In lieu of an abstract, here is a brief excerpt of the content:

  • Historicizing Gender, Medicine, and Biopolitics
  • Okezi T. Otovo (bio)
Juanita De Barros. Reproducing the British Caribbean: Sex, Gender, and Population Politics after Slavery. Chapel Hill: University of North Carolina Press, 2014. xi + 279 pp. ISBN 978-1-4696-1605-6 (pb).
A. Kim Clark. Gender, State, and Medicine in Highland Ecuador: Modernizing Women, Modernizing the State, 1895–1950. Pittsburgh: University of Pittsburgh Press, 2012. vii + 255 pp. ISBN 978-0-8229-6209-0 (pb).
Liat Kozma. Policing Egyptian Women: Sex, Law, and Medicine in Khedival Egypt. Syracuse: Syracuse University Press, 2011. ix + 174 pp; ill. ISBN 978-0-8156-3281-8 (cl).

As historians of many areas of the world continue to confirm, the seemingly private dynamics of family life have long been absolutely essential to the directives of imperial regimes and consolidating nation states. All three of the compelling texts examined for this review further reinforce the inextricability of reproduction, sexuality, and gender politics to “modernizing” states. De Barros and Kozma tackle colonial adventures in population management and state consolidation in the nineteenth-century British Caribbean and Khedival Egypt, respectively. Clark, however, analyzes Ecuadorian nation building and the liberal-inspired politics that expanded women and children’s services and policies during the early to mid-twentieth century. Across the three, and in diverse geographical and political contexts, the authors remind their readers that healthy reproduction, family stability, and “proper” sexuality—in all their gendered complexity—have never been far removed from the administration of the state. The authors show myriad ways that political leaders and state agencies, when facing critical historical junctures, turn to monitoring and managing families. They uncover the contexts that bring state attention to, and often policing of, women’s reproductive and childrearing choices, gendered familial roles, and sexual activities within and beyond the confines of the home. And, most importantly, these scholars bring into focus the complex negotiations, constraints, and opportunities engendered when states designate their populations as a key site for making politics.

Of the three books, De Barros’s Reproducing the British Caribbean best develops the transnational context in which reproduction and infant [End Page 149] mortality emerged as central to postcolonial politics and economic policy in three colonies. According to De Barros, one significant strain of early nineteenth-century British abolitionism held that the inability of enslaved populations to reproduce themselves laid bare the gross inhumanity and inefficiency of slavery. This “demographic abolitionism” labeled slave societies like Jamaica, Barbados, and Guyana as places marked by a failure of women of reproductive age to birth healthy infants and by high mortality rates among enslaved children. De Barros investigates all three geographic contexts, as well as Trinidad and Tobago to a lesser extent, although the regional approach of the body of her study often loses the nuanced differentiation between these sites promised in the introduction. Seen through the lens of “demographic abolitionism,” the great promise of emancipation would be an immediate and measurable increase in population size and a rapid decline in infant mortality. When slavery was abolished across the British empire in 1834 and there was no population boom in the Caribbean, colonial officials accused the formerly enslaved of being careless with their children, unwilling to attend to family health and hygiene, and reluctant to pay for medical care. Even the cholera epidemics of 1849 and 1854 and the depressed sugar prices of the 1870s and 1880s did little to silence the critics who proclaimed that black populations failed to take advantage of the “gift” of emancipation. Most of De Barros’s text traces local attempts to respond to the “failed experiment” of emancipation through public health and social programs aimed at women and children (9). The responses also included immigration schemes that brought Chinese and South Asian laborers to the British Caribbean and circulated adults seeking work between islands, Panama, and the United States. In the British Caribbean of the nineteenth century, De Barros argues that colonial administration in the post-abolition period was mainly understood as a riddle of demographic manipulation and population engineering.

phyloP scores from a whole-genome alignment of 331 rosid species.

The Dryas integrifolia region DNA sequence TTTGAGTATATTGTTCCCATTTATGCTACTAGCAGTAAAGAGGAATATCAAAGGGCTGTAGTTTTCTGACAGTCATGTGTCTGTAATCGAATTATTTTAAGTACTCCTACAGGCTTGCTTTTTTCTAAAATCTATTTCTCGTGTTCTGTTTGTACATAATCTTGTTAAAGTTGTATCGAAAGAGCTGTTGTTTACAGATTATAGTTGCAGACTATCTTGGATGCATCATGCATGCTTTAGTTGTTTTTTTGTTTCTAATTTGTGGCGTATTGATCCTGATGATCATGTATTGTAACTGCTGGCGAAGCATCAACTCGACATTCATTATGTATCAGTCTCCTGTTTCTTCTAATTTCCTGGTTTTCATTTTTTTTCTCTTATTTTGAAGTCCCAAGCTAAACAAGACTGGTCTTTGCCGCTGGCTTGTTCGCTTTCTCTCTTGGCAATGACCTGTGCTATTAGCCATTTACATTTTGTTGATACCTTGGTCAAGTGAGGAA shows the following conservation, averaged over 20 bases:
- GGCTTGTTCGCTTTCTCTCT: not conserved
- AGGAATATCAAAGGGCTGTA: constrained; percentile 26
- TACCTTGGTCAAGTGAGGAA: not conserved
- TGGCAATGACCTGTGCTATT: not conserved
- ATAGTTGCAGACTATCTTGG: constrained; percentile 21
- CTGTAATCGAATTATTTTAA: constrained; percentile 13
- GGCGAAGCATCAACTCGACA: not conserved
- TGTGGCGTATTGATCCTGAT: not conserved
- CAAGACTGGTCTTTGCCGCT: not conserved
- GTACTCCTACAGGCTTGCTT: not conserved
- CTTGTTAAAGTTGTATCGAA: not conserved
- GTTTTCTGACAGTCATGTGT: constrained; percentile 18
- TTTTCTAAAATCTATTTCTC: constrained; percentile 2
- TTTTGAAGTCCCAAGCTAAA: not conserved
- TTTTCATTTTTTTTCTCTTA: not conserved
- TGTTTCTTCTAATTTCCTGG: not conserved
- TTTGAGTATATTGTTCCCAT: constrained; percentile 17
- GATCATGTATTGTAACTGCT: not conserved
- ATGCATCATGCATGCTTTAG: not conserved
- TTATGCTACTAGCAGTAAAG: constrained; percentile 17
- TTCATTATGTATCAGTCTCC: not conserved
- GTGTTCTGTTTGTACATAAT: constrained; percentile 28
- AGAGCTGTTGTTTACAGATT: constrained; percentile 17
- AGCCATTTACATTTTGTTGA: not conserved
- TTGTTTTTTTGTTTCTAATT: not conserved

The regional approach of this study successfully elucidates the post-abolition global economic forces and labor anxieties that reverberated throughout the British Empire and on the poorest...


Additional Information

Print ISSN
pp. 149-155
Launched on MUSE
Open Access
Back To Top

This website uses cookies to ensure you get the best experience on our website. Without cookies your experience may not be seamless.